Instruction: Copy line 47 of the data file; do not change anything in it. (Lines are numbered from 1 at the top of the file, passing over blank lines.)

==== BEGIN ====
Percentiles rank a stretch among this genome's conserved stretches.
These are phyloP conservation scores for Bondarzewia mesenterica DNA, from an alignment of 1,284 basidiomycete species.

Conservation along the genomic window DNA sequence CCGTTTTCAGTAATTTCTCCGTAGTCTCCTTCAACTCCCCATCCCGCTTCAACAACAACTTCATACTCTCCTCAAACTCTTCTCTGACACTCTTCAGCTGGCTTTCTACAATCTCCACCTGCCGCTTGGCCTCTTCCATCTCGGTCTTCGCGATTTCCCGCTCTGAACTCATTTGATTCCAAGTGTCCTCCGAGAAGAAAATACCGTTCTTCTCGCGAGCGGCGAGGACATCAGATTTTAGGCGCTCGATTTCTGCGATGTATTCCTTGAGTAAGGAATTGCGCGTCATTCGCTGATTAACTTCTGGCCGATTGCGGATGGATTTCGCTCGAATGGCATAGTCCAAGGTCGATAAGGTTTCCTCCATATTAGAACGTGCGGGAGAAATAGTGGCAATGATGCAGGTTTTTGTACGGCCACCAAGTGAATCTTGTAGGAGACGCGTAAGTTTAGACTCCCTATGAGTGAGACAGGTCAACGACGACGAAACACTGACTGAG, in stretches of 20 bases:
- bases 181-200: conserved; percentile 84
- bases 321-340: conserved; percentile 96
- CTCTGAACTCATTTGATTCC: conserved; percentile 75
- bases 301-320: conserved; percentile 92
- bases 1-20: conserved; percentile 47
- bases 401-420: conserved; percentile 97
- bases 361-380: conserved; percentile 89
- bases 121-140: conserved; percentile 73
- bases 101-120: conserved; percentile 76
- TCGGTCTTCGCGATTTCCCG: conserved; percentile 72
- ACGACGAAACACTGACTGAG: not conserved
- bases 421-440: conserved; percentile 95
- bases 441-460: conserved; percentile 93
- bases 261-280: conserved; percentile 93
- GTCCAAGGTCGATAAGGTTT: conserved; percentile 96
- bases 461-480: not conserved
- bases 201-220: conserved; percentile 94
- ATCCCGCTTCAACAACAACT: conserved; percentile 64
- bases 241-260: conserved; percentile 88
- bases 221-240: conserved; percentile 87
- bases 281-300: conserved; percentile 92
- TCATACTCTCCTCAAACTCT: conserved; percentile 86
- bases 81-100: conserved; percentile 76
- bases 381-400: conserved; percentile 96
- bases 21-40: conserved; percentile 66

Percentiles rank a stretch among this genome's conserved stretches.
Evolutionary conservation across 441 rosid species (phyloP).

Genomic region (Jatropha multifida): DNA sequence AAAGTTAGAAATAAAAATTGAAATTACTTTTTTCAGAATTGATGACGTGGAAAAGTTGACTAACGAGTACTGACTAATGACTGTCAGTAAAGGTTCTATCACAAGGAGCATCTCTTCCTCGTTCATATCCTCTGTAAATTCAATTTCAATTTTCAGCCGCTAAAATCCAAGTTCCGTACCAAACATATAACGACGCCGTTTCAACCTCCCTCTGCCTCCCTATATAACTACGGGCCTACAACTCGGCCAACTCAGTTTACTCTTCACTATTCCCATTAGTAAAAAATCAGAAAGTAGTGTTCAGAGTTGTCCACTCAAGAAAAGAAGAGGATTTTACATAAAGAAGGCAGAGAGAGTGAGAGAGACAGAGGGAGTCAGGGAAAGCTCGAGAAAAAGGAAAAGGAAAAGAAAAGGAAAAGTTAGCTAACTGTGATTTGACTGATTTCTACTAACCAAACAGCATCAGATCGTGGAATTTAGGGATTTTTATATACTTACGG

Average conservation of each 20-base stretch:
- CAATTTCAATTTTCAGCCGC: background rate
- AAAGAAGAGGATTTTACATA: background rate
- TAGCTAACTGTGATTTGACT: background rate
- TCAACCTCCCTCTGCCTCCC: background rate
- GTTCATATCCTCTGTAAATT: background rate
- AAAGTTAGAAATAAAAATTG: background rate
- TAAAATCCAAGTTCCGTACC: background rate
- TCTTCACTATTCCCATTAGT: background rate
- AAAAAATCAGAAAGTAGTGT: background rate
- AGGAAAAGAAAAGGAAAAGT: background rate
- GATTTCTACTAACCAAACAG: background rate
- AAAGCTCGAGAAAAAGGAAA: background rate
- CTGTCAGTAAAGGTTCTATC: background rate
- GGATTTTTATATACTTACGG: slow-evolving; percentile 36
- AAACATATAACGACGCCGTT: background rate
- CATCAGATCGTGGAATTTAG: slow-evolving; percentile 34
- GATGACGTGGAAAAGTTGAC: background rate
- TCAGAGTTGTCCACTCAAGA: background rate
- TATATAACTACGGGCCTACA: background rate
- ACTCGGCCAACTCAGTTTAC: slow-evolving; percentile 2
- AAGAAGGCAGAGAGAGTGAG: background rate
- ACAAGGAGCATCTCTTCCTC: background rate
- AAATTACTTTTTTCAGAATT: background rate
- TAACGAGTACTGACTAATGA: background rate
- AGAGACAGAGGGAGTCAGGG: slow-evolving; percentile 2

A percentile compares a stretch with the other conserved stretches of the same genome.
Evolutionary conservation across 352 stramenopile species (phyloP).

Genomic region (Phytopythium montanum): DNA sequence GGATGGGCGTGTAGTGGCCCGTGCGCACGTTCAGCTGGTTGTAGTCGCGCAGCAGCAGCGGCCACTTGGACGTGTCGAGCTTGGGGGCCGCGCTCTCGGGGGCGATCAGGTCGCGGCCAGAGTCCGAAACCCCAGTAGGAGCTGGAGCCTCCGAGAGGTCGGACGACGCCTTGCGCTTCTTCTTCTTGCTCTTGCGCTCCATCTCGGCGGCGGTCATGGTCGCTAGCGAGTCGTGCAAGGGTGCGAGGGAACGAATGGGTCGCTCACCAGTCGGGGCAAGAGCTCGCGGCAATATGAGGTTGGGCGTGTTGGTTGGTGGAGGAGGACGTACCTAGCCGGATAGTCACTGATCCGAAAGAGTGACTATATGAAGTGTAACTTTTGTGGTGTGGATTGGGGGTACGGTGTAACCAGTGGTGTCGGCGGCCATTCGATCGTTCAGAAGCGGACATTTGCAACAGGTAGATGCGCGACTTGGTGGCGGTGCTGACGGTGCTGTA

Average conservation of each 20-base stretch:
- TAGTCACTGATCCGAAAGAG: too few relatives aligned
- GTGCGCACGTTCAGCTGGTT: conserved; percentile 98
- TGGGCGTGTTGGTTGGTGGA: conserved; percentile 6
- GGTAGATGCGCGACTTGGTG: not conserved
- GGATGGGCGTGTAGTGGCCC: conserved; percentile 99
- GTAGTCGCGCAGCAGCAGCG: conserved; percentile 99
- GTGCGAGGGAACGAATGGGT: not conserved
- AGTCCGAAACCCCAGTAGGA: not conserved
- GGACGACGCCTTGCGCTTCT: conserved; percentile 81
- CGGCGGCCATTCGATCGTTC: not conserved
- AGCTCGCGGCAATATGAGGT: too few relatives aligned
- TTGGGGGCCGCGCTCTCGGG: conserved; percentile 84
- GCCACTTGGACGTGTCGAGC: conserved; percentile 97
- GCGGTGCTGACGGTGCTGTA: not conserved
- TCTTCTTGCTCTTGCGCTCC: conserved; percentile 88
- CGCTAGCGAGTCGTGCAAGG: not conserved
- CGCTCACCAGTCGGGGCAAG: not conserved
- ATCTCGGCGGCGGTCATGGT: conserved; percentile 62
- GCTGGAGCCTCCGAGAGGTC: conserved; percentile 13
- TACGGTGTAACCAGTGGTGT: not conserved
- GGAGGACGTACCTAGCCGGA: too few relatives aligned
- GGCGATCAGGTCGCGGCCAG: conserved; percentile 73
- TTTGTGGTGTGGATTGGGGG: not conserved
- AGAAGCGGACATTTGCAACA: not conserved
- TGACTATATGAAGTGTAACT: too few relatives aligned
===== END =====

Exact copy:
- AAACATATAACGACGCCGTT: background rate